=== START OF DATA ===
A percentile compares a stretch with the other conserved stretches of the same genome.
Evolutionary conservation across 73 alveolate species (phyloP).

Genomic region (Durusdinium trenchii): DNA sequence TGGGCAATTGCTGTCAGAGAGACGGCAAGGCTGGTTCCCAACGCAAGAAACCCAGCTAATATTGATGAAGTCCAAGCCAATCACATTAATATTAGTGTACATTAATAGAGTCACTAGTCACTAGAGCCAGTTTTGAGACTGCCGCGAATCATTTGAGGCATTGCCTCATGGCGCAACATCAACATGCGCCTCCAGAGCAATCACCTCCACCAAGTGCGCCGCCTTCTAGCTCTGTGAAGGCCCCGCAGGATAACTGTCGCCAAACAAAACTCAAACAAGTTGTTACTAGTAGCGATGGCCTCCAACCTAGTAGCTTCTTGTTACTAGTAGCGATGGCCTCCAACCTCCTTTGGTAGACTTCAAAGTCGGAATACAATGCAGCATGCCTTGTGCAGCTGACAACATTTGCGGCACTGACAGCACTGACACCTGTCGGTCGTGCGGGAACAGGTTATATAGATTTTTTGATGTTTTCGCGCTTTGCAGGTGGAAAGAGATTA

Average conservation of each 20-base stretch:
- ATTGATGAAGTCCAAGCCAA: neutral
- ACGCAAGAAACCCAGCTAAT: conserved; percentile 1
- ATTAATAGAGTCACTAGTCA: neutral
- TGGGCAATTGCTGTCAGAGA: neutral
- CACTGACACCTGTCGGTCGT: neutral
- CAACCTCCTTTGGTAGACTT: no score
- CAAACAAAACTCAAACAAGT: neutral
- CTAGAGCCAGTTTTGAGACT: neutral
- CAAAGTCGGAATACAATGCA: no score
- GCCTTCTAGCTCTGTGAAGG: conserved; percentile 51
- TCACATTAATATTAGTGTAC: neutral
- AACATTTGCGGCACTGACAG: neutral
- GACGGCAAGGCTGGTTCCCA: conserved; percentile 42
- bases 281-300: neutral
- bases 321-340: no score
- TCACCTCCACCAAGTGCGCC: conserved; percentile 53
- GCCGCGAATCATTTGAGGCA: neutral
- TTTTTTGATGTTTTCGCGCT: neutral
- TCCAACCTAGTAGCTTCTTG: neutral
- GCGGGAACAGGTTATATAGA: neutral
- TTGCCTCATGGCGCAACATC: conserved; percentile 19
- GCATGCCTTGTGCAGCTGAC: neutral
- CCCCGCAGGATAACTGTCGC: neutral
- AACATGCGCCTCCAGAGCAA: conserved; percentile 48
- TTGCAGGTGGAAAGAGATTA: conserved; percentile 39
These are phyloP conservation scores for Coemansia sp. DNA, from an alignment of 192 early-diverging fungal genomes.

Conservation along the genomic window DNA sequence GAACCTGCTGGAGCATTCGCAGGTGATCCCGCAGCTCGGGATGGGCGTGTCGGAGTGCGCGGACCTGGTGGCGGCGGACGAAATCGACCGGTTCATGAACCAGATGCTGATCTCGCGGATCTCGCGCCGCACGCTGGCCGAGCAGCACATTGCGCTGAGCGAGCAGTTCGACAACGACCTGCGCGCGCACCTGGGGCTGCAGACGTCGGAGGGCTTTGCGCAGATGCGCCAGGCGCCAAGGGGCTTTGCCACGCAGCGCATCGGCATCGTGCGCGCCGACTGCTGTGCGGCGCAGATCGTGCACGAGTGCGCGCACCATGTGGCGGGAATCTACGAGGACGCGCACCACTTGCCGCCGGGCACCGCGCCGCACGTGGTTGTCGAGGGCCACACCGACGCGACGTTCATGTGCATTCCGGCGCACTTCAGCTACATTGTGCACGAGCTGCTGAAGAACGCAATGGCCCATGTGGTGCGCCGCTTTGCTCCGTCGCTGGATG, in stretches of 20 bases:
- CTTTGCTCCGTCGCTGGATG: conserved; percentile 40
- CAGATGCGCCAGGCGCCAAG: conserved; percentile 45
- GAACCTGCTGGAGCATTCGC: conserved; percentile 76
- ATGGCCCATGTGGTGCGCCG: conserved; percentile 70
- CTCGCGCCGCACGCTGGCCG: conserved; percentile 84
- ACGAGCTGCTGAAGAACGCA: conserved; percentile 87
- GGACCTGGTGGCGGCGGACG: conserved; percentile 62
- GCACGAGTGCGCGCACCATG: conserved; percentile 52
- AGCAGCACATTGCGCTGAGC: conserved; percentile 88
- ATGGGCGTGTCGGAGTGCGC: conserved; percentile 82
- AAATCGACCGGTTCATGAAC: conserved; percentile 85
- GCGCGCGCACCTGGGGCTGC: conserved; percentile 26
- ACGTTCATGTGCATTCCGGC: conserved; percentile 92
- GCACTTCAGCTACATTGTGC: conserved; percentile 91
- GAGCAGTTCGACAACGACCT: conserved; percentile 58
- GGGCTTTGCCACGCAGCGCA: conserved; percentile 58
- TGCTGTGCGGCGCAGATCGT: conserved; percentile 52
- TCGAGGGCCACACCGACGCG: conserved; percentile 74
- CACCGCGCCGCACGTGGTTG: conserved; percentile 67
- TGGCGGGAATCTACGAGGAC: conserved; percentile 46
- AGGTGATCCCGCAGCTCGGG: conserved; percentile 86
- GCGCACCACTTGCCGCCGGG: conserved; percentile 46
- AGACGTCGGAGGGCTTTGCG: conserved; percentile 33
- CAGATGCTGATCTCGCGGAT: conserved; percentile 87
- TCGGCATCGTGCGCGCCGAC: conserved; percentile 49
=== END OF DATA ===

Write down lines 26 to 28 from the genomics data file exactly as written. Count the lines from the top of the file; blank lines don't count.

- GCATGCCTTGTGCAGCTGAC: neutral
- CCCCGCAGGATAACTGTCGC: neutral
- AACATGCGCCTCCAGAGCAA: conserved; percentile 48